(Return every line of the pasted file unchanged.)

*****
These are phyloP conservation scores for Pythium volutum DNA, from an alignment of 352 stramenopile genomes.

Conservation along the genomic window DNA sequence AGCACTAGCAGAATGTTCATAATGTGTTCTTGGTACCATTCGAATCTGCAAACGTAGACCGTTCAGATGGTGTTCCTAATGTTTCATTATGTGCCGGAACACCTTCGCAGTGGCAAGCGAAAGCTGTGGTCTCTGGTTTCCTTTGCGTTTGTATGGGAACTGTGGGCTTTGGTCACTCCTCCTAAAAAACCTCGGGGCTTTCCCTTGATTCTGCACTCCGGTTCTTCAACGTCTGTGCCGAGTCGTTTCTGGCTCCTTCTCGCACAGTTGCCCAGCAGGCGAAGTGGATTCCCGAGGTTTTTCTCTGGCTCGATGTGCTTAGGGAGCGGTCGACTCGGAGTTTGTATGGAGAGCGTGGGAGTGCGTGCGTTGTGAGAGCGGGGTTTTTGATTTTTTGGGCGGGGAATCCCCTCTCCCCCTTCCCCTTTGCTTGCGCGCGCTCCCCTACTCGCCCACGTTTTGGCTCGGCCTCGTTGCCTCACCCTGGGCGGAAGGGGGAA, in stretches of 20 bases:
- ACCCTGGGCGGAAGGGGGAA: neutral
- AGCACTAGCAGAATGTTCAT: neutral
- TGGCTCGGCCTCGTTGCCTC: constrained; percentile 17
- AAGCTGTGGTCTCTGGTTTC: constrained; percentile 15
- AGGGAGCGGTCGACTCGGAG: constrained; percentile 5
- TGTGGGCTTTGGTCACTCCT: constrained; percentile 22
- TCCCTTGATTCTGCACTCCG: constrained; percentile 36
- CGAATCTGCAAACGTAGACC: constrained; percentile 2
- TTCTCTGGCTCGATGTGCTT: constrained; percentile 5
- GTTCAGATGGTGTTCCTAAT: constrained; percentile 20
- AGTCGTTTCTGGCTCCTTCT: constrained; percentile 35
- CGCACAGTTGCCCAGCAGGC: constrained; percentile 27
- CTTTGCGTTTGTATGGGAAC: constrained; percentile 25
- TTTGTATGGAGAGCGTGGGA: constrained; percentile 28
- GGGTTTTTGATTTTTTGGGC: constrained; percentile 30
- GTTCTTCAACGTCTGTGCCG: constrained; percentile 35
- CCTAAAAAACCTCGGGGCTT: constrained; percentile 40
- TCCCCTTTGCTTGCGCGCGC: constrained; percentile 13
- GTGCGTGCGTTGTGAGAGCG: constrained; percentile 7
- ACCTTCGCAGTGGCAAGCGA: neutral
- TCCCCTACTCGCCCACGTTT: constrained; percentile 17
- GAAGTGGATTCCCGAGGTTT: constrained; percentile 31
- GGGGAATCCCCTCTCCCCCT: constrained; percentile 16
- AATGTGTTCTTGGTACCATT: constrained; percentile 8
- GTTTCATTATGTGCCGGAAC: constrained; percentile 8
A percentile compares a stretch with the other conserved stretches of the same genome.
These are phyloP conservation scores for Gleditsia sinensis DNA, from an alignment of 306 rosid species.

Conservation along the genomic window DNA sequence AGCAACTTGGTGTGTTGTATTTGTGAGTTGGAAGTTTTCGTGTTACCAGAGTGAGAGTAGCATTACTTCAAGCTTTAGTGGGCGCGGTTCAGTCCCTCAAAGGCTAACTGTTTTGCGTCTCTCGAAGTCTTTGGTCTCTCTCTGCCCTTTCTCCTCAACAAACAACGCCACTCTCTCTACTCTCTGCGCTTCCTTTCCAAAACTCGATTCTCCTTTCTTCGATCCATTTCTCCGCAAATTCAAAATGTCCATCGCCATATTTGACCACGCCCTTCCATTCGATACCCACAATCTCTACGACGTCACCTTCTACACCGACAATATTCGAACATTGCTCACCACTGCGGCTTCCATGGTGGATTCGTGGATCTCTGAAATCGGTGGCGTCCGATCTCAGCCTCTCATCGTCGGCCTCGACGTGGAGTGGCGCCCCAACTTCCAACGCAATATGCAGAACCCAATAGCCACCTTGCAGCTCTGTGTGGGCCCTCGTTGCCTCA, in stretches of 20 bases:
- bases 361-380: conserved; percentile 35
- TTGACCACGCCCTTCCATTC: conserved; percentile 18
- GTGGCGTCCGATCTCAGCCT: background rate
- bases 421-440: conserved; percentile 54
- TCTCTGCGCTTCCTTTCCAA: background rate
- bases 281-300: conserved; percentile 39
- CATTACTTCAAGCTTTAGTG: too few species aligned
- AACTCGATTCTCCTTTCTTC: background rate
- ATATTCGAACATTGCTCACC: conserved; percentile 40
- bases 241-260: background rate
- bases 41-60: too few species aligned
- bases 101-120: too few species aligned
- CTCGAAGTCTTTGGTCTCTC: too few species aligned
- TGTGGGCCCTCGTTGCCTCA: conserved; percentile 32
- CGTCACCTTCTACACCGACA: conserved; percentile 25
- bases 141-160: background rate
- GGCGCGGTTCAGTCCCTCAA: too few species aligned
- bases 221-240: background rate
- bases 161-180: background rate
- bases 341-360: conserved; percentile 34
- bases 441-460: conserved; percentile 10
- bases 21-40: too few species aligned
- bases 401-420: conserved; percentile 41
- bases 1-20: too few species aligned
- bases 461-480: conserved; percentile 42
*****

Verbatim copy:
These are phyloP conservation scores for Pythium volutum DNA, from an alignment of 352 stramenopile genomes.

Conservation along the genomic window DNA sequence AGCACTAGCAGAATGTTCATAATGTGTTCTTGGTACCATTCGAATCTGCAAACGTAGACCGTTCAGATGGTGTTCCTAATGTTTCATTATGTGCCGGAACACCTTCGCAGTGGCAAGCGAAAGCTGTGGTCTCTGGTTTCCTTTGCGTTTGTATGGGAACTGTGGGCTTTGGTCACTCCTCCTAAAAAACCTCGGGGCTTTCCCTTGATTCTGCACTCCGGTTCTTCAACGTCTGTGCCGAGTCGTTTCTGGCTCCTTCTCGCACAGTTGCCCAGCAGGCGAAGTGGATTCCCGAGGTTTTTCTCTGGCTCGATGTGCTTAGGGAGCGGTCGACTCGGAGTTTGTATGGAGAGCGTGGGAGTGCGTGCGTTGTGAGAGCGGGGTTTTTGATTTTTTGGGCGGGGAATCCCCTCTCCCCCTTCCCCTTTGCTTGCGCGCGCTCCCCTACTCGCCCACGTTTTGGCTCGGCCTCGTTGCCTCACCCTGGGCGGAAGGGGGAA, in stretches of 20 bases:
- ACCCTGGGCGGAAGGGGGAA: neutral
- AGCACTAGCAGAATGTTCAT: neutral
- TGGCTCGGCCTCGTTGCCTC: constrained; percentile 17
- AAGCTGTGGTCTCTGGTTTC: constrained; percentile 15
- AGGGAGCGGTCGACTCGGAG: constrained; percentile 5
- TGTGGGCTTTGGTCACTCCT: constrained; percentile 22
- TCCCTTGATTCTGCACTCCG: constrained; percentile 36
- CGAATCTGCAAACGTAGACC: constrained; percentile 2
- TTCTCTGGCTCGATGTGCTT: constrained; percentile 5
- GTTCAGATGGTGTTCCTAAT: constrained; percentile 20
- AGTCGTTTCTGGCTCCTTCT: constrained; percentile 35
- CGCACAGTTGCCCAGCAGGC: constrained; percentile 27
- CTTTGCGTTTGTATGGGAAC: constrained; percentile 25
- TTTGTATGGAGAGCGTGGGA: constrained; percentile 28
- GGGTTTTTGATTTTTTGGGC: constrained; percentile 30
- GTTCTTCAACGTCTGTGCCG: constrained; percentile 35
- CCTAAAAAACCTCGGGGCTT: constrained; percentile 40
- TCCCCTTTGCTTGCGCGCGC: constrained; percentile 13
- GTGCGTGCGTTGTGAGAGCG: constrained; percentile 7
- ACCTTCGCAGTGGCAAGCGA: neutral
- TCCCCTACTCGCCCACGTTT: constrained; percentile 17
- GAAGTGGATTCCCGAGGTTT: constrained; percentile 31
- GGGGAATCCCCTCTCCCCCT: constrained; percentile 16
- AATGTGTTCTTGGTACCATT: constrained; percentile 8
- GTTTCATTATGTGCCGGAAC: constrained; percentile 8
A percentile compares a stretch with the other conserved stretches of the same genome.
These are phyloP conservation scores for Gleditsia sinensis DNA, from an alignment of 306 rosid species.

Conservation along the genomic window DNA sequence AGCAACTTGGTGTGTTGTATTTGTGAGTTGGAAGTTTTCGTGTTACCAGAGTGAGAGTAGCATTACTTCAAGCTTTAGTGGGCGCGGTTCAGTCCCTCAAAGGCTAACTGTTTTGCGTCTCTCGAAGTCTTTGGTCTCTCTCTGCCCTTTCTCCTCAACAAACAACGCCACTCTCTCTACTCTCTGCGCTTCCTTTCCAAAACTCGATTCTCCTTTCTTCGATCCATTTCTCCGCAAATTCAAAATGTCCATCGCCATATTTGACCACGCCCTTCCATTCGATACCCACAATCTCTACGACGTCACCTTCTACACCGACAATATTCGAACATTGCTCACCACTGCGGCTTCCATGGTGGATTCGTGGATCTCTGAAATCGGTGGCGTCCGATCTCAGCCTCTCATCGTCGGCCTCGACGTGGAGTGGCGCCCCAACTTCCAACGCAATATGCAGAACCCAATAGCCACCTTGCAGCTCTGTGTGGGCCCTCGTTGCCTCA, in stretches of 20 bases:
- bases 361-380: conserved; percentile 35
- TTGACCACGCCCTTCCATTC: conserved; percentile 18
- GTGGCGTCCGATCTCAGCCT: background rate
- bases 421-440: conserved; percentile 54
- TCTCTGCGCTTCCTTTCCAA: background rate
- bases 281-300: conserved; percentile 39
- CATTACTTCAAGCTTTAGTG: too few species aligned
- AACTCGATTCTCCTTTCTTC: background rate
- ATATTCGAACATTGCTCACC: conserved; percentile 40
- bases 241-260: background rate
- bases 41-60: too few species aligned
- bases 101-120: too few species aligned
- CTCGAAGTCTTTGGTCTCTC: too few species aligned
- TGTGGGCCCTCGTTGCCTCA: conserved; percentile 32
- CGTCACCTTCTACACCGACA: conserved; percentile 25
- bases 141-160: background rate
- GGCGCGGTTCAGTCCCTCAA: too few species aligned
- bases 221-240: background rate
- bases 161-180: background rate
- bases 341-360: conserved; percentile 34
- bases 441-460: conserved; percentile 10
- bases 21-40: too few species aligned
- bases 401-420: conserved; percentile 41
- bases 1-20: too few species aligned
- bases 461-480: conserved; percentile 42